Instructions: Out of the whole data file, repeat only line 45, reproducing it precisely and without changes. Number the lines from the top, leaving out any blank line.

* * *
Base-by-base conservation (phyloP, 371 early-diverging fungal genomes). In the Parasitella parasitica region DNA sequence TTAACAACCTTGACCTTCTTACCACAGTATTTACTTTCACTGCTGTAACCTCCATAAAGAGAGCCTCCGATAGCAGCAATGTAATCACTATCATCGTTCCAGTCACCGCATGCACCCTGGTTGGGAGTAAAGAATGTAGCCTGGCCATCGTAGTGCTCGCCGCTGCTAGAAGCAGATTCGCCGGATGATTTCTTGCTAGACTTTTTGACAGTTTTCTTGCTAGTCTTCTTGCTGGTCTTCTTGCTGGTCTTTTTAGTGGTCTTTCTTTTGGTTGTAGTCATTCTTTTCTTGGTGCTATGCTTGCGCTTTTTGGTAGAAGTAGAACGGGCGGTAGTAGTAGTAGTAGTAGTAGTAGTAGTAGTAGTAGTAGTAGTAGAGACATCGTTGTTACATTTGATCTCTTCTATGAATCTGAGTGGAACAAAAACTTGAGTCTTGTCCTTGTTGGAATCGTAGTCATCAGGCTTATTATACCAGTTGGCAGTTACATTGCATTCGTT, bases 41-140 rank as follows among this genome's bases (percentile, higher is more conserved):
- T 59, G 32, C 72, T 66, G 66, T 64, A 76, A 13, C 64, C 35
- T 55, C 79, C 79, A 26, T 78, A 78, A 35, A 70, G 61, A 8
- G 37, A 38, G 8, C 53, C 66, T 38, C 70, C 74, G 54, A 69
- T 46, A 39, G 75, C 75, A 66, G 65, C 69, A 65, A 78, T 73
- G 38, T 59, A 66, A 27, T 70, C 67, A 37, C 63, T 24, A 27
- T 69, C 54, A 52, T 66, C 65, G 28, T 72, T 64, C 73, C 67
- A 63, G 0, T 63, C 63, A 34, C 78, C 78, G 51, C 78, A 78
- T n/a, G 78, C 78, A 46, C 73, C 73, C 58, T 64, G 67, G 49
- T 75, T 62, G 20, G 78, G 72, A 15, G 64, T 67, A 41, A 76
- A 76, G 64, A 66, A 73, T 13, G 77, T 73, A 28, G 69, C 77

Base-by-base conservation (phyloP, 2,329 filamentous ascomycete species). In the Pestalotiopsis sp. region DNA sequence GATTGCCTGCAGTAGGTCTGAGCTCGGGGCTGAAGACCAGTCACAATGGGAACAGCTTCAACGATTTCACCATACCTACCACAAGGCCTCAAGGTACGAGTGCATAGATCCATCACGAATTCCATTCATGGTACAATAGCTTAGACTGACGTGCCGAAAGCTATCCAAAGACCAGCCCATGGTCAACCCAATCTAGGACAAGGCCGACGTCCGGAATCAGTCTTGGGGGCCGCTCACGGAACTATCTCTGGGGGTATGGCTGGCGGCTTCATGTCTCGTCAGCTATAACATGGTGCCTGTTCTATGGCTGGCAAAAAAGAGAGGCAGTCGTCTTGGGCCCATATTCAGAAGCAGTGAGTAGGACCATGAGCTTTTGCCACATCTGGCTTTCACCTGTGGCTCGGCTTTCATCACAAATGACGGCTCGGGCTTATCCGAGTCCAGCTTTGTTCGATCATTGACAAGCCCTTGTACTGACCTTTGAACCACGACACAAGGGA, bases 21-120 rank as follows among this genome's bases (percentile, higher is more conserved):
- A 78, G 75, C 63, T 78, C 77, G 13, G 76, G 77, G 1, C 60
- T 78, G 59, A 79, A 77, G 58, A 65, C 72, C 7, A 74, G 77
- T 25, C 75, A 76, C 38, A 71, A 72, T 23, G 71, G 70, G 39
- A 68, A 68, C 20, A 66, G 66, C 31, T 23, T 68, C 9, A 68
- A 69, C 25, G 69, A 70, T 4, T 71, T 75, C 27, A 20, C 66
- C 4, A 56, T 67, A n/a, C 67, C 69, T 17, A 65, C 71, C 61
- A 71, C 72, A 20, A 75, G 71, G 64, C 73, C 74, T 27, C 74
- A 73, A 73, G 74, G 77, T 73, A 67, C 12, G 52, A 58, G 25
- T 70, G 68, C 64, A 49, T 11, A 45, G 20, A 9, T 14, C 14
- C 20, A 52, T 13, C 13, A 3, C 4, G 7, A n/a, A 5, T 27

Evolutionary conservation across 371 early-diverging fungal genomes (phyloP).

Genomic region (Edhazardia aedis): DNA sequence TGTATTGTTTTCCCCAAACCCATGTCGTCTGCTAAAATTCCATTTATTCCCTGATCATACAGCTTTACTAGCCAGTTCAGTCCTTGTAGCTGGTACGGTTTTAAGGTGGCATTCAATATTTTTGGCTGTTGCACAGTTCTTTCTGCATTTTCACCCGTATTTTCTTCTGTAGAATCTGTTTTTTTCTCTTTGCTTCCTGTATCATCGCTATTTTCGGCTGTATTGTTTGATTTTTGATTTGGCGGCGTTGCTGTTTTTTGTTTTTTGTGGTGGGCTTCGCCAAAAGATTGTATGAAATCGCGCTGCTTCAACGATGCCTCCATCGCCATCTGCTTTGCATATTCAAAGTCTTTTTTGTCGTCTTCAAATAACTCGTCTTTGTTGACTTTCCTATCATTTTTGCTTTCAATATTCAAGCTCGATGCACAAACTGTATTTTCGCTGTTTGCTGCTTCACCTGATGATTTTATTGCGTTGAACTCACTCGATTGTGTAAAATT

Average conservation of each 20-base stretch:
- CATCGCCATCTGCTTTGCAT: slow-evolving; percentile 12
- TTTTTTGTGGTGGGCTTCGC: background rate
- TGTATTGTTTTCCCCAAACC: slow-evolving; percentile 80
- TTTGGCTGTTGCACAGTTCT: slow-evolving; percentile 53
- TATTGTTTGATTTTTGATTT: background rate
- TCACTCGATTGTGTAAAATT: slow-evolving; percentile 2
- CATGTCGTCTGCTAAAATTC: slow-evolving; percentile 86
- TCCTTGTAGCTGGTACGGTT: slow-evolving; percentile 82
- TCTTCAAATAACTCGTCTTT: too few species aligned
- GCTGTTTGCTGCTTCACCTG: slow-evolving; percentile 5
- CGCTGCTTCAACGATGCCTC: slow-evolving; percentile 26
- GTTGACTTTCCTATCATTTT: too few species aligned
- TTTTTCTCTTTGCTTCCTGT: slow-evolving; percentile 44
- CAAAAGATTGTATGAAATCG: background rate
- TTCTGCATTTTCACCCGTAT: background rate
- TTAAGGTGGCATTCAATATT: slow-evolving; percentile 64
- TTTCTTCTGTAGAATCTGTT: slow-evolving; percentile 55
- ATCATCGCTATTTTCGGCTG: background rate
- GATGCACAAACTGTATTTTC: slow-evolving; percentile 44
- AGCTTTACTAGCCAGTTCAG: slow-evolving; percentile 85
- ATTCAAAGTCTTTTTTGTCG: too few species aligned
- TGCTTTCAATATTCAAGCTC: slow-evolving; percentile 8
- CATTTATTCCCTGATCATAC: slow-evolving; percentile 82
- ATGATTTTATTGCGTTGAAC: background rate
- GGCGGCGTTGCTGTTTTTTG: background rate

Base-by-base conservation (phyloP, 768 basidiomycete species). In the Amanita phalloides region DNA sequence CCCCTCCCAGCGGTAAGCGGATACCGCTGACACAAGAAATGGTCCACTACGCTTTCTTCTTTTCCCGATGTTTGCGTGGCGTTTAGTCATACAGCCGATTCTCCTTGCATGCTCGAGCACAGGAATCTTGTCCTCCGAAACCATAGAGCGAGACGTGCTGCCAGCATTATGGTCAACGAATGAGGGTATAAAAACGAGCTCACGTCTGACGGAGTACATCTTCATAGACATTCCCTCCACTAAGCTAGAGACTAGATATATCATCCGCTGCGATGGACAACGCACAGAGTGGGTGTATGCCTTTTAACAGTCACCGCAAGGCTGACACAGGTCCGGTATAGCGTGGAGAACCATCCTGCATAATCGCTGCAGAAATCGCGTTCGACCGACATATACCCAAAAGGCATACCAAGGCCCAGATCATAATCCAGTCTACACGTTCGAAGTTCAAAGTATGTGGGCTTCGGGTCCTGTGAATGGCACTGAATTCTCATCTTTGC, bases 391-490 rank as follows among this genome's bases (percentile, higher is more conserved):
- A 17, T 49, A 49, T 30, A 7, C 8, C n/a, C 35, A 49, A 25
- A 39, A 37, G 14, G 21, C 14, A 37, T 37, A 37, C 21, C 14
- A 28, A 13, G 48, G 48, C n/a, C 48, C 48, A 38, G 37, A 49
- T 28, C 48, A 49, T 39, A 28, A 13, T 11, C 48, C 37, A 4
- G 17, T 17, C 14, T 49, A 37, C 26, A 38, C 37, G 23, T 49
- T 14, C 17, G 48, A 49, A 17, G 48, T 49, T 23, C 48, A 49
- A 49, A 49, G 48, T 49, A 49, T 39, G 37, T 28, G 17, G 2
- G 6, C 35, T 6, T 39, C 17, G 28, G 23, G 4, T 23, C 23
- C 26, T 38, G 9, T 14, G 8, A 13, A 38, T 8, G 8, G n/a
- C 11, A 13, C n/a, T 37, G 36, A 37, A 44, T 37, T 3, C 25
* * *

- AGCTTTACTAGCCAGTTCAG: slow-evolving; percentile 85